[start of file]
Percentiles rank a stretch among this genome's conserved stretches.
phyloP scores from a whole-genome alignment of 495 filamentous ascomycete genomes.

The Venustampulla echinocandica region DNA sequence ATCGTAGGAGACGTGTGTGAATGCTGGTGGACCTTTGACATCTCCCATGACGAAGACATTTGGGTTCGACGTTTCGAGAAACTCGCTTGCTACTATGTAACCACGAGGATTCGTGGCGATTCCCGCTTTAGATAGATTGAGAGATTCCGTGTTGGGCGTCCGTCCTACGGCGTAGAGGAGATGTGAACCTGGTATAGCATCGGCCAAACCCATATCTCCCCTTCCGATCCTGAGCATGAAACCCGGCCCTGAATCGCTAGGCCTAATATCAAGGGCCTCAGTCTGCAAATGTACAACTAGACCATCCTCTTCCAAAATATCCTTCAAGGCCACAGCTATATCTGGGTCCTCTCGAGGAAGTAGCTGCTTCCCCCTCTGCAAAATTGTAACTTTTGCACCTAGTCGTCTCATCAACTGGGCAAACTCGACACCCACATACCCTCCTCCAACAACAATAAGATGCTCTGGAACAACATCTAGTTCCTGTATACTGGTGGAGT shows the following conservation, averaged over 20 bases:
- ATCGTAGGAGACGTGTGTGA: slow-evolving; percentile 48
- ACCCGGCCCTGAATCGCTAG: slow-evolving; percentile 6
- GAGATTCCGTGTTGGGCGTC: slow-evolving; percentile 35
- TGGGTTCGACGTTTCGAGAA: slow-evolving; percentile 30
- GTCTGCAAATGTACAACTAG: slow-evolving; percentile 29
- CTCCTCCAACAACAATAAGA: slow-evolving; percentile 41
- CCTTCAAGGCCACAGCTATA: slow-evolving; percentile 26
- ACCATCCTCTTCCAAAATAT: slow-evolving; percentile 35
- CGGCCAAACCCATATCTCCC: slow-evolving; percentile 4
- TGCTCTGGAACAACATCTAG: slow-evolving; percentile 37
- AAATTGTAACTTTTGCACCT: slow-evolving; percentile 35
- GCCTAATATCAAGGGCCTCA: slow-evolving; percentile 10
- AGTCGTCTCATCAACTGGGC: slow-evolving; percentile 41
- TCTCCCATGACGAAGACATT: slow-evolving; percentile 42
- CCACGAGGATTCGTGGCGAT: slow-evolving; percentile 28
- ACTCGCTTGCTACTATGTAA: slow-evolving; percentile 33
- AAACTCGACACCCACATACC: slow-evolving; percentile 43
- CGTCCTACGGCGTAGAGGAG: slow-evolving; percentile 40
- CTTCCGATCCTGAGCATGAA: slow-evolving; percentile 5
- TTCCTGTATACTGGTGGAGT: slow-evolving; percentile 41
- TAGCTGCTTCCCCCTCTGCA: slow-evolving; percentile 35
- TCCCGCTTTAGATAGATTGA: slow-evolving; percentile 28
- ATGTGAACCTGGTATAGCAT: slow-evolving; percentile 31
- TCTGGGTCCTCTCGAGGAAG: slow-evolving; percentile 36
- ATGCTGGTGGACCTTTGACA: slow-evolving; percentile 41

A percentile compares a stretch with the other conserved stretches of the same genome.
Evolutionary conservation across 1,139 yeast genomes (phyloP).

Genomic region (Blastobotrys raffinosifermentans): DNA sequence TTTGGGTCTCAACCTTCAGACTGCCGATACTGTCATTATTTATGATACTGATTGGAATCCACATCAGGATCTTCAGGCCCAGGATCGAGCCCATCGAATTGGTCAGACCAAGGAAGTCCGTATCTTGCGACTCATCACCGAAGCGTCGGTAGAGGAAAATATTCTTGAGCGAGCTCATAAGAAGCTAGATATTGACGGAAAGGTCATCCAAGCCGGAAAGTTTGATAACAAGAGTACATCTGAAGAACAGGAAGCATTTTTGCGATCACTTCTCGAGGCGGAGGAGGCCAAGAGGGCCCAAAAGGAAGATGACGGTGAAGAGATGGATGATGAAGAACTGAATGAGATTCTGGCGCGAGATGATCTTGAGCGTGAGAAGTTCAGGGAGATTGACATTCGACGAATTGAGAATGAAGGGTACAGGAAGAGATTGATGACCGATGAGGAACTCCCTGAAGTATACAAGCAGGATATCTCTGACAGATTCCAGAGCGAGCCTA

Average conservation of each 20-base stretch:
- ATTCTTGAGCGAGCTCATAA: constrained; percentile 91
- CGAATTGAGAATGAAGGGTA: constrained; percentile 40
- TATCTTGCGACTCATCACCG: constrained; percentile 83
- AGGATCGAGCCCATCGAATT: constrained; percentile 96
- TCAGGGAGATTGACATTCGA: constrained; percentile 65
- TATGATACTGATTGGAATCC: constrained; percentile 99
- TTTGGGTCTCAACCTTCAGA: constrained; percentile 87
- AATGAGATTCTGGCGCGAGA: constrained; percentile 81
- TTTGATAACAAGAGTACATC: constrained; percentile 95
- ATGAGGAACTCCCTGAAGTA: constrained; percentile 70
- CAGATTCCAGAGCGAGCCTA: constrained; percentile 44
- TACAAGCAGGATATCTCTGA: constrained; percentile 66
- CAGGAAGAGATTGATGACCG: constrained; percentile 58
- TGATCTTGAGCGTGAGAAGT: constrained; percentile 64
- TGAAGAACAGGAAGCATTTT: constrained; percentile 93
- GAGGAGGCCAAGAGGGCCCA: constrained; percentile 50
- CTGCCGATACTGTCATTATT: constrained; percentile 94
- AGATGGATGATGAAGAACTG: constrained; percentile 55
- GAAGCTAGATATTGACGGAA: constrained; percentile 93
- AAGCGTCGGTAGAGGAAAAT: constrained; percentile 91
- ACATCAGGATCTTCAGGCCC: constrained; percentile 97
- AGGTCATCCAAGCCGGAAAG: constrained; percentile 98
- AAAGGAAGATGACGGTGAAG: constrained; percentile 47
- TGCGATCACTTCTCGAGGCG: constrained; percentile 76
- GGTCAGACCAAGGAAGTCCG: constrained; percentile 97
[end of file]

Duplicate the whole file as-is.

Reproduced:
Percentiles rank a stretch among this genome's conserved stretches.
phyloP scores from a whole-genome alignment of 495 filamentous ascomycete genomes.

The Venustampulla echinocandica region DNA sequence ATCGTAGGAGACGTGTGTGAATGCTGGTGGACCTTTGACATCTCCCATGACGAAGACATTTGGGTTCGACGTTTCGAGAAACTCGCTTGCTACTATGTAACCACGAGGATTCGTGGCGATTCCCGCTTTAGATAGATTGAGAGATTCCGTGTTGGGCGTCCGTCCTACGGCGTAGAGGAGATGTGAACCTGGTATAGCATCGGCCAAACCCATATCTCCCCTTCCGATCCTGAGCATGAAACCCGGCCCTGAATCGCTAGGCCTAATATCAAGGGCCTCAGTCTGCAAATGTACAACTAGACCATCCTCTTCCAAAATATCCTTCAAGGCCACAGCTATATCTGGGTCCTCTCGAGGAAGTAGCTGCTTCCCCCTCTGCAAAATTGTAACTTTTGCACCTAGTCGTCTCATCAACTGGGCAAACTCGACACCCACATACCCTCCTCCAACAACAATAAGATGCTCTGGAACAACATCTAGTTCCTGTATACTGGTGGAGT shows the following conservation, averaged over 20 bases:
- ATCGTAGGAGACGTGTGTGA: slow-evolving; percentile 48
- ACCCGGCCCTGAATCGCTAG: slow-evolving; percentile 6
- GAGATTCCGTGTTGGGCGTC: slow-evolving; percentile 35
- TGGGTTCGACGTTTCGAGAA: slow-evolving; percentile 30
- GTCTGCAAATGTACAACTAG: slow-evolving; percentile 29
- CTCCTCCAACAACAATAAGA: slow-evolving; percentile 41
- CCTTCAAGGCCACAGCTATA: slow-evolving; percentile 26
- ACCATCCTCTTCCAAAATAT: slow-evolving; percentile 35
- CGGCCAAACCCATATCTCCC: slow-evolving; percentile 4
- TGCTCTGGAACAACATCTAG: slow-evolving; percentile 37
- AAATTGTAACTTTTGCACCT: slow-evolving; percentile 35
- GCCTAATATCAAGGGCCTCA: slow-evolving; percentile 10
- AGTCGTCTCATCAACTGGGC: slow-evolving; percentile 41
- TCTCCCATGACGAAGACATT: slow-evolving; percentile 42
- CCACGAGGATTCGTGGCGAT: slow-evolving; percentile 28
- ACTCGCTTGCTACTATGTAA: slow-evolving; percentile 33
- AAACTCGACACCCACATACC: slow-evolving; percentile 43
- CGTCCTACGGCGTAGAGGAG: slow-evolving; percentile 40
- CTTCCGATCCTGAGCATGAA: slow-evolving; percentile 5
- TTCCTGTATACTGGTGGAGT: slow-evolving; percentile 41
- TAGCTGCTTCCCCCTCTGCA: slow-evolving; percentile 35
- TCCCGCTTTAGATAGATTGA: slow-evolving; percentile 28
- ATGTGAACCTGGTATAGCAT: slow-evolving; percentile 31
- TCTGGGTCCTCTCGAGGAAG: slow-evolving; percentile 36
- ATGCTGGTGGACCTTTGACA: slow-evolving; percentile 41

A percentile compares a stretch with the other conserved stretches of the same genome.
Evolutionary conservation across 1,139 yeast genomes (phyloP).

Genomic region (Blastobotrys raffinosifermentans): DNA sequence TTTGGGTCTCAACCTTCAGACTGCCGATACTGTCATTATTTATGATACTGATTGGAATCCACATCAGGATCTTCAGGCCCAGGATCGAGCCCATCGAATTGGTCAGACCAAGGAAGTCCGTATCTTGCGACTCATCACCGAAGCGTCGGTAGAGGAAAATATTCTTGAGCGAGCTCATAAGAAGCTAGATATTGACGGAAAGGTCATCCAAGCCGGAAAGTTTGATAACAAGAGTACATCTGAAGAACAGGAAGCATTTTTGCGATCACTTCTCGAGGCGGAGGAGGCCAAGAGGGCCCAAAAGGAAGATGACGGTGAAGAGATGGATGATGAAGAACTGAATGAGATTCTGGCGCGAGATGATCTTGAGCGTGAGAAGTTCAGGGAGATTGACATTCGACGAATTGAGAATGAAGGGTACAGGAAGAGATTGATGACCGATGAGGAACTCCCTGAAGTATACAAGCAGGATATCTCTGACAGATTCCAGAGCGAGCCTA

Average conservation of each 20-base stretch:
- ATTCTTGAGCGAGCTCATAA: constrained; percentile 91
- CGAATTGAGAATGAAGGGTA: constrained; percentile 40
- TATCTTGCGACTCATCACCG: constrained; percentile 83
- AGGATCGAGCCCATCGAATT: constrained; percentile 96
- TCAGGGAGATTGACATTCGA: constrained; percentile 65
- TATGATACTGATTGGAATCC: constrained; percentile 99
- TTTGGGTCTCAACCTTCAGA: constrained; percentile 87
- AATGAGATTCTGGCGCGAGA: constrained; percentile 81
- TTTGATAACAAGAGTACATC: constrained; percentile 95
- ATGAGGAACTCCCTGAAGTA: constrained; percentile 70
- CAGATTCCAGAGCGAGCCTA: constrained; percentile 44
- TACAAGCAGGATATCTCTGA: constrained; percentile 66
- CAGGAAGAGATTGATGACCG: constrained; percentile 58
- TGATCTTGAGCGTGAGAAGT: constrained; percentile 64
- TGAAGAACAGGAAGCATTTT: constrained; percentile 93
- GAGGAGGCCAAGAGGGCCCA: constrained; percentile 50
- CTGCCGATACTGTCATTATT: constrained; percentile 94
- AGATGGATGATGAAGAACTG: constrained; percentile 55
- GAAGCTAGATATTGACGGAA: constrained; percentile 93
- AAGCGTCGGTAGAGGAAAAT: constrained; percentile 91
- ACATCAGGATCTTCAGGCCC: constrained; percentile 97
- AGGTCATCCAAGCCGGAAAG: constrained; percentile 98
- AAAGGAAGATGACGGTGAAG: constrained; percentile 47
- TGCGATCACTTCTCGAGGCG: constrained; percentile 76
- GGTCAGACCAAGGAAGTCCG: constrained; percentile 97